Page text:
Organic Matter: Paying teachers what they are worth

I suspect it would be hard to find more than a handful of people who would say that teachers are paid what they are worth.

Arizonans moved to keep good teachers when they approved Proposition 301 one year ago.

It is a half-cent increase in the sales tax that goes into education, mainly for higher teacher pay.

But that was not the end of the story.

Last week, a task force of business and education leaders, appointed by Gov.

Jane Hull, said the best way to improve Arizona schools is to "pay teachers what they're worth" and give raises to those who do their job well.

That task force is putting together a package of recommendations on overhauling Arizona's education salary structure, which utilizes a uniform pay scale based on a combination of a teacher's education and years of service.

It is to be voted on by task force members Dec.

12 and presented to Hull on Dec.

18.

Penny Kotterman, president of the Arizona Education Association, said it would reward teachers who do their jobs well through a statewide standard that considers student progress, achievement, parental satisfaction and professional development.

If Hull accepts the plan, it will be presented to the state Legislature early next year.

Iowa is presently the only state in the nation that does not use the uniform pay scale for teachers.

Passage and proper implementation of the plan would mean starting teacher salaries in Arizona jump from about $30,000 to nearly $40,000.

That would put them more in line with what other professionals with similar education and skills earn.

Unfortunately, the state Legislature also is grappling with a $1.6 billion budget deficit.

One doesn't have to be a rocket scientist to realize the cost of the proposed program will be hefty.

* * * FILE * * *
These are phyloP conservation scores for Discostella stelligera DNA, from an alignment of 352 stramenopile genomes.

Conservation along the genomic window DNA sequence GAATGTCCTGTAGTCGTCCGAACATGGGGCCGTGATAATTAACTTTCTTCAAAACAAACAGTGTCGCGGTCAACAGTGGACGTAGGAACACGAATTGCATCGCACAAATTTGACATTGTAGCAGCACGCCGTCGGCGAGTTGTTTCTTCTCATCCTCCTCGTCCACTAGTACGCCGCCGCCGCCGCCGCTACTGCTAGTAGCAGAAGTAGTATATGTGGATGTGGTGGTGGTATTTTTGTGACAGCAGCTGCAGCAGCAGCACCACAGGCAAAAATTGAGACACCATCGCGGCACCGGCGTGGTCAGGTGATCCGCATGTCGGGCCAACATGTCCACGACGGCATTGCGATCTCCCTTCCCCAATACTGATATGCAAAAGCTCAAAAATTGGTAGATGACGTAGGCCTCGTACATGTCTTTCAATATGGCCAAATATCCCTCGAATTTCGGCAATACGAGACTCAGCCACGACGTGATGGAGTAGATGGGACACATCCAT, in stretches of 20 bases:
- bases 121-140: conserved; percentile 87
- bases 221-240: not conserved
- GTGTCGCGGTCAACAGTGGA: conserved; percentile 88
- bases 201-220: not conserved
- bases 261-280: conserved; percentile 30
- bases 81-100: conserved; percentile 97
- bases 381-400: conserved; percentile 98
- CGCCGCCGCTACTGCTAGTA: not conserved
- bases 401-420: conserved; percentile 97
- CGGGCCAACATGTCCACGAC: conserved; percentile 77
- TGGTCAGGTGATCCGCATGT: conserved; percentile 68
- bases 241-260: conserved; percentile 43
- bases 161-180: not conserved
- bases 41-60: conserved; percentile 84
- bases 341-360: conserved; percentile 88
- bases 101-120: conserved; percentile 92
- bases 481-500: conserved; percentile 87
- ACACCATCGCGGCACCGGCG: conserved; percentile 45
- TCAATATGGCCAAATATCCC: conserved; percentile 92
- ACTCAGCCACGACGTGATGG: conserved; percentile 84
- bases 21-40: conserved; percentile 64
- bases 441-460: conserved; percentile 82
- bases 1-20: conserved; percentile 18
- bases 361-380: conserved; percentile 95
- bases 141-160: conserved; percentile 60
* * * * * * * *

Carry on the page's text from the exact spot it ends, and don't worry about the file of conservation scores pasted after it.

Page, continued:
Linda Seifers, president of the Kingman Education Association that counts 152 members, was among six local educators to recently attend an AEA regional meeting in Lake Havasu City.

The ideas put forth by the task force were discussed.

"I think it's a good proposal, but it needs some fine-tuning as far as performance based pay criteria," Seifers said.

"However, I believe in these economic times the state Legislature is not going to be able to bring it to a vote.

"My first concern is, why put it to the legislature now? What sort of chance does it have?"

Seifers said the proposal looks more toward the future and where teacher pay is headed.

Senate Appropriations Chairwoman Ruth Solomon, D-Tucson, made a nearly identical comment to the Associated Press.

Paying teachers what they're worth is a euphuism, Kingman Unified School District Superintendent Mike Ford said.

But Ford said he is encouraged that the task force is looking at bringing up teacher salaries to comparable levels with other professions.

"I don't think the proposal has a chance," Ford said.

"I would like to think we will put education first and do what we can to get a professional cadre of teachers and keep them here.

"This is a kind of turnaround from the what has been talked about in the past.

For years, education has not been considered important, so funding is cut and now we're doing all we can to keep staff, pay teachers what they're worth and follow the mandates of the public."

Betty Rowe, director of the Kingman Academy of Learning, said she has long felt teachers are underpaid, but that the plan under consideration now is "full of problematic things."

"All factors go back to student progress," Rowe said.

"All students should make progress from year to year.

But when you tie that specifically to salary you run into problems of those teaching children making slower progress.

It would pit one teacher against another."

"Basing it on achievement is another thing that's difficult to measure, especially in young children that are at different developmental levels.

Almost all are achieving, but how do you say which ones are achieving the most?"

Unless drastic funding cuts are made in other programs by the Legislature, I'm afraid this proposal doesn't have a snowball's chance in you-know-where of being enacted in the near future.

Terry Organ is the Miner's education, health and weather reporter.